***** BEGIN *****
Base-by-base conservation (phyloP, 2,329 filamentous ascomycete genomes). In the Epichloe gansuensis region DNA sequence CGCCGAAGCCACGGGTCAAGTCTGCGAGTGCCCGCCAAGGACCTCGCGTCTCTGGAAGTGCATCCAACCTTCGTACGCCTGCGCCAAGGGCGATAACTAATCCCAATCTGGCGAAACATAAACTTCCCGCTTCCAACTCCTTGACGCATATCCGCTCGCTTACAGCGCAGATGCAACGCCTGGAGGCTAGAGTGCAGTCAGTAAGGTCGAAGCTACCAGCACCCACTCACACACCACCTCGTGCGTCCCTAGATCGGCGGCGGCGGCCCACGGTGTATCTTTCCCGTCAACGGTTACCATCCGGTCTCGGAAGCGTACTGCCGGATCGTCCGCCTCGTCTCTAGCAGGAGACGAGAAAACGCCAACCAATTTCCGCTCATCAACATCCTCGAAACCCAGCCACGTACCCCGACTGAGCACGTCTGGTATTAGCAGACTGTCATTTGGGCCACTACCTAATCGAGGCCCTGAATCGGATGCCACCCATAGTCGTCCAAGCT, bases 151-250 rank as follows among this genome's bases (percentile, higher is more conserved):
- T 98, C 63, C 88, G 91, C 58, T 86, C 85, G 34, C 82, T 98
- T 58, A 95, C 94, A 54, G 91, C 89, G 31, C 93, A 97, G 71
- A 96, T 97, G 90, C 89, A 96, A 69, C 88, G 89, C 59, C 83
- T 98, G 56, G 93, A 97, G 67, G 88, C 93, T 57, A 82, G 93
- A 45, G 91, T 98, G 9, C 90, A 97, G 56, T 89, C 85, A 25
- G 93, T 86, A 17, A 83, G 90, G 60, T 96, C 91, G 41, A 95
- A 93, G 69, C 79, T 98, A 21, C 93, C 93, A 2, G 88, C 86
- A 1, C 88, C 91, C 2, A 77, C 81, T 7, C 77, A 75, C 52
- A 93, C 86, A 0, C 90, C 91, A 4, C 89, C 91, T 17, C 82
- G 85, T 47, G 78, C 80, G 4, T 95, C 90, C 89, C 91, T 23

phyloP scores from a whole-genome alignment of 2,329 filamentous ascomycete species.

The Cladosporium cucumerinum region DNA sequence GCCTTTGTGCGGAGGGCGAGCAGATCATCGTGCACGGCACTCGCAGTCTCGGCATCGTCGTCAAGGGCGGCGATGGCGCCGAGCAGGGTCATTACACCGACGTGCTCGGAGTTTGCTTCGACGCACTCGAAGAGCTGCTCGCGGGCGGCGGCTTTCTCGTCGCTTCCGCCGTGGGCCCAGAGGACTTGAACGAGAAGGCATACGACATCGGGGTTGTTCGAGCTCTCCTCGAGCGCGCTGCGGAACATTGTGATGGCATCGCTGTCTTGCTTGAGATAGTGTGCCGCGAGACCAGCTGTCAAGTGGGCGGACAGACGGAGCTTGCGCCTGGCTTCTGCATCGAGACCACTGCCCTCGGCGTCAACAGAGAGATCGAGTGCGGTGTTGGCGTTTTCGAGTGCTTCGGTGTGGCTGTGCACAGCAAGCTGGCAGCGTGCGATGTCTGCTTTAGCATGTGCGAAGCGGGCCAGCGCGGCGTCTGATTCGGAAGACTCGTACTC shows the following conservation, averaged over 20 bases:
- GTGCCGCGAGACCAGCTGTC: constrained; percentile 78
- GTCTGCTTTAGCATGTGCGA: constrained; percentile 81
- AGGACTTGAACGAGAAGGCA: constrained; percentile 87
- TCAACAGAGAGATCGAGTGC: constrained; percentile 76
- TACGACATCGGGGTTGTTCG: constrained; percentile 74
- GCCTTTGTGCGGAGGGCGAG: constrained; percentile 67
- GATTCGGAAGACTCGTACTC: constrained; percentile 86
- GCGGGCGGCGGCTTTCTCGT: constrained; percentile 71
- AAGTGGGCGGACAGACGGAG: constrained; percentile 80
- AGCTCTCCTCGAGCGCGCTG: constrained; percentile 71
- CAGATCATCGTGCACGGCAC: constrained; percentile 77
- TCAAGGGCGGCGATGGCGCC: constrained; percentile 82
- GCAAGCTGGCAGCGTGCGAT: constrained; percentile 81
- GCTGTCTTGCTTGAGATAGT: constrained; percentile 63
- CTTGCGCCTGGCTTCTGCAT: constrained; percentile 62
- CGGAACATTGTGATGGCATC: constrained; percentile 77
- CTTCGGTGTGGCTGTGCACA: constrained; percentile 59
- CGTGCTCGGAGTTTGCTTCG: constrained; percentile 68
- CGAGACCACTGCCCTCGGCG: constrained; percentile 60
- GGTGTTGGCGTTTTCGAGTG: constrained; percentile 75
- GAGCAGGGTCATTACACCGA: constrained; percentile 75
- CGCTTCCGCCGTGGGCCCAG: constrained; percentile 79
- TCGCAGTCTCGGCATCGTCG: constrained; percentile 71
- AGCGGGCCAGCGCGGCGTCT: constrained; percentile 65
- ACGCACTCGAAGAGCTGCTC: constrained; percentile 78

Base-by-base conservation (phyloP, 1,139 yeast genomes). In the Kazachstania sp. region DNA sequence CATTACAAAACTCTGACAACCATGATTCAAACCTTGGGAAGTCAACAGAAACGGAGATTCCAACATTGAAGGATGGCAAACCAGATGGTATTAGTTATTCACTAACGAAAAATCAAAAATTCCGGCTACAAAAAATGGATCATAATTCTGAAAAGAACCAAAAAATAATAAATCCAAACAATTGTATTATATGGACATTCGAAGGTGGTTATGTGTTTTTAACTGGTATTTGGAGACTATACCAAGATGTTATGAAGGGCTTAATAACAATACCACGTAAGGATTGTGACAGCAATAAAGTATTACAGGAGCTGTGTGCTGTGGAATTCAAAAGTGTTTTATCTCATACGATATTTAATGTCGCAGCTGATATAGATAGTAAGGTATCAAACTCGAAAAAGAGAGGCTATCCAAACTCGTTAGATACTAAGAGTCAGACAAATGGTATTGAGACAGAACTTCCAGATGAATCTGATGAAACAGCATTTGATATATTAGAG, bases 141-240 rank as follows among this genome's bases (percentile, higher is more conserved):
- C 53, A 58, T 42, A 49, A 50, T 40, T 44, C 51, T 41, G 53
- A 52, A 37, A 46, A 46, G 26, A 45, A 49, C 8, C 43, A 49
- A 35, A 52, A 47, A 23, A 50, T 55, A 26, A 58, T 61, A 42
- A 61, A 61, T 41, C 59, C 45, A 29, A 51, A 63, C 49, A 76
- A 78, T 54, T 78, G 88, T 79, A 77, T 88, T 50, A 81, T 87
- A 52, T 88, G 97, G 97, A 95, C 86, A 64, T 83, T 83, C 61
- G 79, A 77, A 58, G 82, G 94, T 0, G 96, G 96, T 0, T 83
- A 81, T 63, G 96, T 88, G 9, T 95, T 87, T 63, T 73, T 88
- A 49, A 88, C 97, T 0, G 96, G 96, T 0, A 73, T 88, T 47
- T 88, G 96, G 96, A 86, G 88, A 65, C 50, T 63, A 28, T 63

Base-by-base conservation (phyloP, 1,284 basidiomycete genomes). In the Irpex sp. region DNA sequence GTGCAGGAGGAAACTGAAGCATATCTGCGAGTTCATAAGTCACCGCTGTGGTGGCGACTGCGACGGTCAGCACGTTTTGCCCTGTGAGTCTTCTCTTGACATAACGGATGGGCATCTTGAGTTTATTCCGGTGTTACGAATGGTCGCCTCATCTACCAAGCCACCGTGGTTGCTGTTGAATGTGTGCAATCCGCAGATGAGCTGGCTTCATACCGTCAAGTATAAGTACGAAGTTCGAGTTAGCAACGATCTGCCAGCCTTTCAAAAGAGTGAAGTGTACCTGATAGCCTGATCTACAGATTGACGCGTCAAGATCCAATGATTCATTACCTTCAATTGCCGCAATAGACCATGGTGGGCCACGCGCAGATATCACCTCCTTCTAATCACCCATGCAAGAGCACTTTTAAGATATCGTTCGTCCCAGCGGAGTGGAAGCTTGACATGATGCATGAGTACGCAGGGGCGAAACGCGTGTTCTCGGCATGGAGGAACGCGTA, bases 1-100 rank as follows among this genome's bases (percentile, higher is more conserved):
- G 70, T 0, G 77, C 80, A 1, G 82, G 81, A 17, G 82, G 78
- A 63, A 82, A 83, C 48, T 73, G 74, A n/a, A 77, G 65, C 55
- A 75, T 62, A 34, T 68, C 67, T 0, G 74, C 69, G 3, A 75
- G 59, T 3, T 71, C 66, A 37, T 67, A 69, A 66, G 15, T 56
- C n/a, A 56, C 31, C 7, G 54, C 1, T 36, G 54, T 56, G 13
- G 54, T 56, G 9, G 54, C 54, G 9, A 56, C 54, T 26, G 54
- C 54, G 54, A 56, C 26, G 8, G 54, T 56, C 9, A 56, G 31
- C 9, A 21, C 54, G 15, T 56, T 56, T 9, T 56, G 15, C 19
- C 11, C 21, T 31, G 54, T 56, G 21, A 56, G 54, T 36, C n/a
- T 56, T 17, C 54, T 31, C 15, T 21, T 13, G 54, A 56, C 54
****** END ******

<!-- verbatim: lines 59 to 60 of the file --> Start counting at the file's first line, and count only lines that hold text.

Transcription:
- C 11, C 21, T 31, G 54, T 56, G 21, A 56, G 54, T 36, C n/a
- T 56, T 17, C 54, T 31, C 15, T 21, T 13, G 54, A 56, C 54